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Fashion: The danger of becoming an expendable generation

By Alexandra Bell
On March 24, 2014

If one were to go strolling about New York City's shopping districts, it would appear as though a schizophrenic fashion monster had puked on the lower-end and mid-range retail stores, hoping to stick to as many customers as possible. There's a hodgepodge of unfortunate trends being revived from decades past. These styles were set aside for good reason. Yet, retail stores have messily attempted to prop up their decomposed corpses with the cheapest materials available. Nearly everything being sold these days is made to be discarded in about a year. Although there are many to choose from, H&M is a prime example, as it is the most obvious and distressing case. Their '70s flop has given way to an even more ridiculous and convoluted mess of basically every decade since the '20s. Trim-riddled and poorly made '20s flapper dresses bounce around in league with puffy quilted '50s poodle skirts, cheap gold-painted '70s miniskirts, gold and black-beaded, oversized and heavily shoulder-padded '80s jackets and the list goes on.
The combination of the most glaringly trendy styles from all the decades of Retroland have been mercilessly smashed together into one big fist with which to punch unwitting shoppers right in their vulnerable closets. However, this compilation of tasteless styles is only the tip of the iceberg. The styles are both gaudy and shoddy. The worthless and flimsy synthetic materials with which they are made are representative of our modern throwaway culture, resulting in pure waste. H&M, alongside many other retail stores, has kindly given us a full display of utter superfluity. They are offering all the loudest styles from all the loudest decades, and yet they have failed to offer any substance what so ever.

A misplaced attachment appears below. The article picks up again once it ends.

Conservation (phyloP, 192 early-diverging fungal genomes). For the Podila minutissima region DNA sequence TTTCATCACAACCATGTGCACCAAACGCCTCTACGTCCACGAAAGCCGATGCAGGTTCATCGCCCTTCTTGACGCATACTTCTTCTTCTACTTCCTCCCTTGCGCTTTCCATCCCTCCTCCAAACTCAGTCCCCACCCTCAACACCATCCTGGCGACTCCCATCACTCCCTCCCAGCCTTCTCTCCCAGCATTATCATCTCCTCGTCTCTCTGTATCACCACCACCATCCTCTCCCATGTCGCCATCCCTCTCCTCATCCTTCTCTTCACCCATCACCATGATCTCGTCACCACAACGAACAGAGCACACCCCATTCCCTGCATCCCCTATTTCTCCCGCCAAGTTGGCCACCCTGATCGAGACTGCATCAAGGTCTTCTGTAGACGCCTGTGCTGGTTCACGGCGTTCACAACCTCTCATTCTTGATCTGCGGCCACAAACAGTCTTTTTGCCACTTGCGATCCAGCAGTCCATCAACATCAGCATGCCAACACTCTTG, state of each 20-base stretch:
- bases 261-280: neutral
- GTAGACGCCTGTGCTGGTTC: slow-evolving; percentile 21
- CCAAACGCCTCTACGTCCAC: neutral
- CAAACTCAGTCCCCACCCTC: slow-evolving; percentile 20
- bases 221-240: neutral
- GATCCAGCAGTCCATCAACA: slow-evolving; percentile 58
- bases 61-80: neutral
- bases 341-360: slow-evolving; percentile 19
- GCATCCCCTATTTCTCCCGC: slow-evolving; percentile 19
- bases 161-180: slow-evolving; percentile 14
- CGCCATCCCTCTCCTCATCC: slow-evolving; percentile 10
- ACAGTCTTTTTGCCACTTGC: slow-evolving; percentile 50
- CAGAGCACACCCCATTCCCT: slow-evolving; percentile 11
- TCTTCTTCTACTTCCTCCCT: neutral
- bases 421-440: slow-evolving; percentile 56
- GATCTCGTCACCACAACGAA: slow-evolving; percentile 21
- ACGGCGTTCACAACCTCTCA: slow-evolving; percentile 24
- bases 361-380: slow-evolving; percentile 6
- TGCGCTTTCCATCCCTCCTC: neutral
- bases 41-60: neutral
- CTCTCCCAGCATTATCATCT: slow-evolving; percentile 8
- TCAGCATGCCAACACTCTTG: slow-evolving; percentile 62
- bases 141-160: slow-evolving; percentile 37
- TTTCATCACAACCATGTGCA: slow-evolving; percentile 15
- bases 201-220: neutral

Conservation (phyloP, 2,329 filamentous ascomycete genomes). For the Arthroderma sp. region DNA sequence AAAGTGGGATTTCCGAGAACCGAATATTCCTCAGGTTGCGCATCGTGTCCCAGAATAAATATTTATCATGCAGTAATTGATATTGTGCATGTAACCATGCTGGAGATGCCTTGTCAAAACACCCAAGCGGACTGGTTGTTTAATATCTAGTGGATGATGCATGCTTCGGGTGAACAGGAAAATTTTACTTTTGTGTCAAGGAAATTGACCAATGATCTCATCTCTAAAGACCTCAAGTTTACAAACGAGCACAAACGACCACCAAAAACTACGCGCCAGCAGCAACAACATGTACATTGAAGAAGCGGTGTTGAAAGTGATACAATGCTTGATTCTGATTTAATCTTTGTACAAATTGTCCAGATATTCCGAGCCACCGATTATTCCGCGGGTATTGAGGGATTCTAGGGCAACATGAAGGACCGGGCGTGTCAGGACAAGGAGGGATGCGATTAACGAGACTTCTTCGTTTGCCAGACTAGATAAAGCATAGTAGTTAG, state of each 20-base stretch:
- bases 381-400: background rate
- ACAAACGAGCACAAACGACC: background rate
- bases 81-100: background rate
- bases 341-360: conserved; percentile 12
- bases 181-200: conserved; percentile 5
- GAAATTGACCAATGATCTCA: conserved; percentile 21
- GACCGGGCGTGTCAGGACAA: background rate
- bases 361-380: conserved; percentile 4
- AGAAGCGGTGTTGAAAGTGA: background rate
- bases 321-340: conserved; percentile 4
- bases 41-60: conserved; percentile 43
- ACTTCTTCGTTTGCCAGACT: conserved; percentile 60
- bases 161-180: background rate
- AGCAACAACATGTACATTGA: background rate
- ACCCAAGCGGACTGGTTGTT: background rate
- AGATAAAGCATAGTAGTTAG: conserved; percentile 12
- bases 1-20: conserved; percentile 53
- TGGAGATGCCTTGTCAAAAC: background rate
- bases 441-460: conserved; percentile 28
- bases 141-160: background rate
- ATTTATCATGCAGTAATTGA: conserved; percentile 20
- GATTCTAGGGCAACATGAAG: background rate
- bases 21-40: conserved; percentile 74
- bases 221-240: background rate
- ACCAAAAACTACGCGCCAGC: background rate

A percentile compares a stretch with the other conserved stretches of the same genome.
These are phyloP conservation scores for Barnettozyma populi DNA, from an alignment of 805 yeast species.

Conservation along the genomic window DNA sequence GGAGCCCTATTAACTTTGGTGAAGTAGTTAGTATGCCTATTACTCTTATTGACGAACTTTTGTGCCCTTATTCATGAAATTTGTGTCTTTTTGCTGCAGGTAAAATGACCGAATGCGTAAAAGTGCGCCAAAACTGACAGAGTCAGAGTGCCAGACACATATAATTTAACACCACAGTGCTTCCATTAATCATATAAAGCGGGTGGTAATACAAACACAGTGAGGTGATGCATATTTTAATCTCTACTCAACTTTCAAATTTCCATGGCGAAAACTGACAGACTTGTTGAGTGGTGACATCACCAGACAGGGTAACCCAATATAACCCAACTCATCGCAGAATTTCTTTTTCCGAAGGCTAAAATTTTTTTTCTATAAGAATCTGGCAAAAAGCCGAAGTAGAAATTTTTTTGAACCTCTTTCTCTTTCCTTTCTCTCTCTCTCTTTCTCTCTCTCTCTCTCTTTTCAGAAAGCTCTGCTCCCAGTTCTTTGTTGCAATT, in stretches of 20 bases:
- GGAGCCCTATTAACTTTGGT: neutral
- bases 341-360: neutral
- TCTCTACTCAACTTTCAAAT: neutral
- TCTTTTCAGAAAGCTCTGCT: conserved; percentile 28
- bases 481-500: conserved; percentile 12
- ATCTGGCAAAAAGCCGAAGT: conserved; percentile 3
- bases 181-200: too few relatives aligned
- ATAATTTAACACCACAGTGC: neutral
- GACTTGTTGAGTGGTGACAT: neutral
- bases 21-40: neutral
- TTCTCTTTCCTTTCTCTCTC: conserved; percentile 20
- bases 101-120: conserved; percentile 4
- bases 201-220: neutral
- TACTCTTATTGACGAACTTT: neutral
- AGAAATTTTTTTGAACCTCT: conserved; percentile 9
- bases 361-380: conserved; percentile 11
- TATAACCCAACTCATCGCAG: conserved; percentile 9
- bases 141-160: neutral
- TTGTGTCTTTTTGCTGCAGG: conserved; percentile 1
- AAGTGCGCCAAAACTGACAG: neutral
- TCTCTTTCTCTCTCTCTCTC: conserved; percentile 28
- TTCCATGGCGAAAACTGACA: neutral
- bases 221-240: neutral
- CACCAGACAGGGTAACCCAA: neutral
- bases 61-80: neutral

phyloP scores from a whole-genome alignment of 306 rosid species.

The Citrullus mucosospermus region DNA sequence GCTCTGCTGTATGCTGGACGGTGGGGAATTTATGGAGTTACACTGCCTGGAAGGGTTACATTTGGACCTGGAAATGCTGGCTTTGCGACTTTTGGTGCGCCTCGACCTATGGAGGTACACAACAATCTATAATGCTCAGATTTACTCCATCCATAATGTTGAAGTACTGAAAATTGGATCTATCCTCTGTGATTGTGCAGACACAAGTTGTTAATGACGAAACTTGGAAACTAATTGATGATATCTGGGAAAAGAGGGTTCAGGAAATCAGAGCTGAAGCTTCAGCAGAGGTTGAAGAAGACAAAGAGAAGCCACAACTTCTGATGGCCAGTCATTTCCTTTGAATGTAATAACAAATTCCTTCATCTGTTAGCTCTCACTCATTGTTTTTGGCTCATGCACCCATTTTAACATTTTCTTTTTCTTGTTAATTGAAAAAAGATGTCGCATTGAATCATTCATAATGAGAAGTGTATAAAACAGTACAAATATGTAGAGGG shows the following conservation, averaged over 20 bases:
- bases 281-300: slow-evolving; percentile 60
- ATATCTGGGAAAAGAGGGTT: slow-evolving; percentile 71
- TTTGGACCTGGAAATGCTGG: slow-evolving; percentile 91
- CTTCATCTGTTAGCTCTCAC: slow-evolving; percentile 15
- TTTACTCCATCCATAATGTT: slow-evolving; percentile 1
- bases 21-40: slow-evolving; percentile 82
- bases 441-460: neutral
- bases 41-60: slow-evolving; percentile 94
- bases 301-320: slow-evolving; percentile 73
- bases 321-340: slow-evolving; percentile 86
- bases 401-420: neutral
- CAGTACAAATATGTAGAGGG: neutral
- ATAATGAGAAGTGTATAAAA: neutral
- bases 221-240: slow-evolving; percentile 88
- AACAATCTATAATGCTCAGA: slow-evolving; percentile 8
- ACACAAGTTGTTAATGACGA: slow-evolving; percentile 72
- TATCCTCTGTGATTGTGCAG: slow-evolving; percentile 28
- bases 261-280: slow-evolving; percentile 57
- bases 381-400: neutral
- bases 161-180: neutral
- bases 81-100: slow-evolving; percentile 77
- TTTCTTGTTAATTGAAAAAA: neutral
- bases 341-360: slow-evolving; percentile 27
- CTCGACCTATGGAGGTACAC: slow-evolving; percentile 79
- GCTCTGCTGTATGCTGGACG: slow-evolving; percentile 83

We are living in an era of expendability, and nowhere is this more obvious than in our clothing options. No longer is America a place where goods are made to last. We are no longer offered hearty silks and pure cottons which could last for decades. Now, we are usually forced to choose between 100 percent polyester, rayon, or some other synthetic material. Our clothing is made abroad, by starving and ill-treated laborers, usually in China or India. It is virtually impossible to find anything made here in the good ol' U.S. of A. Even Ralph Lauren has sold out for the sake of lower costs. We settle for cheap and flimsy, rather than strong and long-lasting quality.
This is another case where fashion is reflecting a much larger social problem. Most of what this generation is producing, from technology to architecture, is made of materials which are not made to last. Our generation is all about minimalism, and not in a good way. We, as a society, desire to spend as little as possible on as much as possible, which encourages industries, like the fashion industry, to become as cheap as possible. What we lose in the process is virtually every ounce of quality and deep strong beauty. The majority of our clothing is of such poor quality, that years from now, thrift shops will still be selling clothing from basically every other generation besides this one. In fact, if we do not make a concerted effort to amp up the quality of the products with which we surround ourselves, it will be as if most of us never existed at all. At least as far as fashion is concerned, we will indeed have become the expendable generation.

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